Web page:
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What's Being Done To Provide Potable Water?

Many people in North America are shocked to learn how many people in the world go without ready and reliable access to safe, clean water. Without it, life itself hangs by a thread, and 783 million people struggle to find water to drink that won't make them sick. If that surprises you, you will be relieved to know that steps are being taken to ensure clean water for the entire world. Here's what's being done.


In much of the world, little information is available about what makes a water source safe. It's not uncommon to find people drinking from unsafe water sources out of ignorance, and those who know still drink out of desperation. For those who do have stable access to clean water, few understand how dire the situation is for much of the world. Here's what you need to know about what constitutes readily available, clean water:

  • The water source must be less than 1 kilometer away from where it is used, and it must be possible for the user to obtain 20 liters of water per family member per day for drinking, cooking and personal hygiene.
  • The microbial content must meet international World Health Organization standards for cleanliness.

Here in Canada, it's hard to imagine the struggle of those living without the ability to turn on a tap and have fresh, safe water come pouring out at little monetary cost. What you need to know as one of those privileged people with water stability is:

  • Diarrhea kills more children than malaria, AIDS and and measles combined. The primary cause of such disease is unsafe water.
  • Water may be contaminated with naturally occurring minerals in high concentrations, such as fluoride and arsenic, which can be toxic in high doses.
  • Most of the contaminants affecting those without water stability enter the water by means of animal or human waste. This highlights the need for adequate sanitation, which requires even more safe water access.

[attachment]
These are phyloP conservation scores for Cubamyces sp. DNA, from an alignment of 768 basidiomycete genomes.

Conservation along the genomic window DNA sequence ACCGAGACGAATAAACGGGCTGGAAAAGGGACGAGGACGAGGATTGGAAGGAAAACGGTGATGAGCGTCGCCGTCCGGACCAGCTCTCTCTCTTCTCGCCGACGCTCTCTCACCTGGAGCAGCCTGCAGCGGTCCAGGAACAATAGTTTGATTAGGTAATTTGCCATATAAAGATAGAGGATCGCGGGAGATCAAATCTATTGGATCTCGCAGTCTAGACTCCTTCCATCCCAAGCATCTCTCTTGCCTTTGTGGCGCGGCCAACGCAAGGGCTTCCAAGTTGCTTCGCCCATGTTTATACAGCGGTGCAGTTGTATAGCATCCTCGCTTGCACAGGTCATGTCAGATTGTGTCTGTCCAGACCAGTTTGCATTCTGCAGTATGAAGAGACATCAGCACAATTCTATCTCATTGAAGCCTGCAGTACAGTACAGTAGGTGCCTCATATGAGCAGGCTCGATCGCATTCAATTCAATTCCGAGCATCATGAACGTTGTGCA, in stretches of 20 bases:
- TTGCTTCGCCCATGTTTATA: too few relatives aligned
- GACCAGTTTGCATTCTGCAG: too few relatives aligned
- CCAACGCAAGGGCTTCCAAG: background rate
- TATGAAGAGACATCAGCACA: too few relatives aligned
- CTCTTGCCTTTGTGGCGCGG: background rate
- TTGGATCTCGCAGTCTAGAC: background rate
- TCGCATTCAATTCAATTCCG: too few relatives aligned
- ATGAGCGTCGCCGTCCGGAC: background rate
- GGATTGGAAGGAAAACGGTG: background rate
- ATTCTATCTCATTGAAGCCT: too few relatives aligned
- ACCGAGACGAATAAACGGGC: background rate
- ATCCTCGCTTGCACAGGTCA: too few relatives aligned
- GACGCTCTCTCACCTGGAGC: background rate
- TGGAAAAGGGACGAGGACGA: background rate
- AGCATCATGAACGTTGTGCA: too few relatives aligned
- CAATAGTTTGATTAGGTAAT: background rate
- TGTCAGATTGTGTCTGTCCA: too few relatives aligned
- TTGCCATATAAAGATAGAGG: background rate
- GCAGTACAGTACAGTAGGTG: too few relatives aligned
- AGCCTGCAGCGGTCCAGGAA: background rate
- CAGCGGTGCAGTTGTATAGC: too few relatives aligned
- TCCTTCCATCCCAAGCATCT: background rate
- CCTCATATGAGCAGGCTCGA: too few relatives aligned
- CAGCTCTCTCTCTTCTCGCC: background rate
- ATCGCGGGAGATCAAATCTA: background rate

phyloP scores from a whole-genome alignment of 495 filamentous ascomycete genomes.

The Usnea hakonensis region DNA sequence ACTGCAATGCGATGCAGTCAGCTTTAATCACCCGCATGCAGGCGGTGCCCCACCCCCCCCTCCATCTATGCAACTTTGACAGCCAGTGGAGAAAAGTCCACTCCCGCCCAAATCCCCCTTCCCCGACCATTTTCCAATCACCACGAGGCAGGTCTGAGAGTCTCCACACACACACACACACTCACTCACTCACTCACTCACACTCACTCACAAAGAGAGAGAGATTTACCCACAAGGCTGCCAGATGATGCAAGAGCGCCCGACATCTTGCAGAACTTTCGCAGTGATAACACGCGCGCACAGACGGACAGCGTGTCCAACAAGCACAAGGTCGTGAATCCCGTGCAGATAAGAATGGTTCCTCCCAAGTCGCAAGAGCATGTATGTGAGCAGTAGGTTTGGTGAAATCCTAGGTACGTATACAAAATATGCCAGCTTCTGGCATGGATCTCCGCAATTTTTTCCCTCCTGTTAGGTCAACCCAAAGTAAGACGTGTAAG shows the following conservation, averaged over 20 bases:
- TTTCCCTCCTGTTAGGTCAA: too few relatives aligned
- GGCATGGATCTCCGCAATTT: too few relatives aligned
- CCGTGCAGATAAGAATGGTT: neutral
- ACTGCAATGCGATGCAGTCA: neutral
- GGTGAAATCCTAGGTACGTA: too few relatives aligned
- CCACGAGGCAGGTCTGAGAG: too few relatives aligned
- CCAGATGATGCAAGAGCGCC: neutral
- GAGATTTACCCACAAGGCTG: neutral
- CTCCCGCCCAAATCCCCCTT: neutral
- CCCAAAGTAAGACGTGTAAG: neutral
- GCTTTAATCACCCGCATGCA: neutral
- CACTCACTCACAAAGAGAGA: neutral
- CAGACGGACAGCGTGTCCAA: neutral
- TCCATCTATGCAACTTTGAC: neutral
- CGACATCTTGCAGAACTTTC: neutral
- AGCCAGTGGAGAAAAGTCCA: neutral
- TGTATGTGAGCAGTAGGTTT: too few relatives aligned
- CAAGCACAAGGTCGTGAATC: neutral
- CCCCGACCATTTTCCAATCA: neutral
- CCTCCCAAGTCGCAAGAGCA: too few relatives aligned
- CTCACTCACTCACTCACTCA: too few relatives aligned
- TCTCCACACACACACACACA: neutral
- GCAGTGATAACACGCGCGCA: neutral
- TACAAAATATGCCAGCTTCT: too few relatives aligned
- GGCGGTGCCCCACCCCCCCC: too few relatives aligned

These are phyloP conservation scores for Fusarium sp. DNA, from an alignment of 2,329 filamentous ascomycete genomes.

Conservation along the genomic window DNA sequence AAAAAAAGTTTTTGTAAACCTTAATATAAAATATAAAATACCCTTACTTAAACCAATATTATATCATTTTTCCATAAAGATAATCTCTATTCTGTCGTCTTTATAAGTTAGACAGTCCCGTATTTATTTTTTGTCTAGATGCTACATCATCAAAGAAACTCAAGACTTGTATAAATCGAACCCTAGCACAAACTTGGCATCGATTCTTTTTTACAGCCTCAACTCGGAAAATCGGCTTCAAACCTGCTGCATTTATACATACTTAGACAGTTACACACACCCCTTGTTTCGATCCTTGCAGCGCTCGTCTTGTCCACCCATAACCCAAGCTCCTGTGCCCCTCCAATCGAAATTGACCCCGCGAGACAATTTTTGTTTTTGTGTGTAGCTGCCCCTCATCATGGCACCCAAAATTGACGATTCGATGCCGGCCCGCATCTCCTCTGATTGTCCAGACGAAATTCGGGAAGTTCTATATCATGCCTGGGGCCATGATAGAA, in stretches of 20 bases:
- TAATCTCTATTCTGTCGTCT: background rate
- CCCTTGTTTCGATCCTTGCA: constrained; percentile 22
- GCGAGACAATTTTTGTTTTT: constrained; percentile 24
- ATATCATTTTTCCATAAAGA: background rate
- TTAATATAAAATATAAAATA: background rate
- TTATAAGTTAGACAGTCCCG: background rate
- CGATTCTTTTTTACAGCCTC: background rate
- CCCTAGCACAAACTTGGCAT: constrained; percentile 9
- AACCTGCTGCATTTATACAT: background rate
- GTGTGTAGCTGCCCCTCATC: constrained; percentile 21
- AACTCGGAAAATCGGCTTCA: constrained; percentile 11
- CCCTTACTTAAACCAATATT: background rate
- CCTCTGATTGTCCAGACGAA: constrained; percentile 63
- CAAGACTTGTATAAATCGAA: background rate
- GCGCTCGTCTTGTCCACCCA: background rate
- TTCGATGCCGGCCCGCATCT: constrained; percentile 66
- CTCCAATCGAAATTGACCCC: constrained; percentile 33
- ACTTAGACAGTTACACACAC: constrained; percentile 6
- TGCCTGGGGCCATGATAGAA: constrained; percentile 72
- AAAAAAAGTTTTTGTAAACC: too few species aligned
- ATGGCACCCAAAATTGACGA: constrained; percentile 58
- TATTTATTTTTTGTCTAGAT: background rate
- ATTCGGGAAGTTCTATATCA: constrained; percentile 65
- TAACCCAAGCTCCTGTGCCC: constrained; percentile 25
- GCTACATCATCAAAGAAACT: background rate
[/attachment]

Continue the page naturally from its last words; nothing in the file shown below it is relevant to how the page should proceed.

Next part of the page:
• Your help is needed in securing safe water for everyone.

Public Efforts

Many people are unaware that much of the foreign aid sent to developing countries is going toward securing safe water for everyone. Your tax dollars are being put to good use, making it possible for parents to give their children safe water to drink. At best, though, these efforts are a stop-gap.

Sending clean water is wonderful, but doesn't solve the problem of access. Providing the technology to increase access to clean water is critical, but expensive. Water treatment centers, like those used in Canada, can cost a fortune; enough to make them cost prohibitive for developing countries. What can be done?

Private Efforts

With the goal of providing safe water to the world, private inventors and investors have devised ways to help fill the needs of billions of people worldwide. Products like Lifestraw, a personal water filtration system, are inexpensive ways to help those without access to safe water meet their needs. People in Canada use water filtration systems to improve the taste of or remove treatment chemicals from their water, but in the developing world, personal water filtration systems can save lives.

Providing potable water for the world is a herculean task, but by working together more people now have access to safe water than ever before. Efforts cannot stop here, and those privileged enough to have effortless access to safe water must continue to provide education, publicly funded efforts, and private inventions to meet the demands of the ever increasing population of the third world. Give some consideration to how you can help, with donations, or your creative efforts, and take action to save a life today.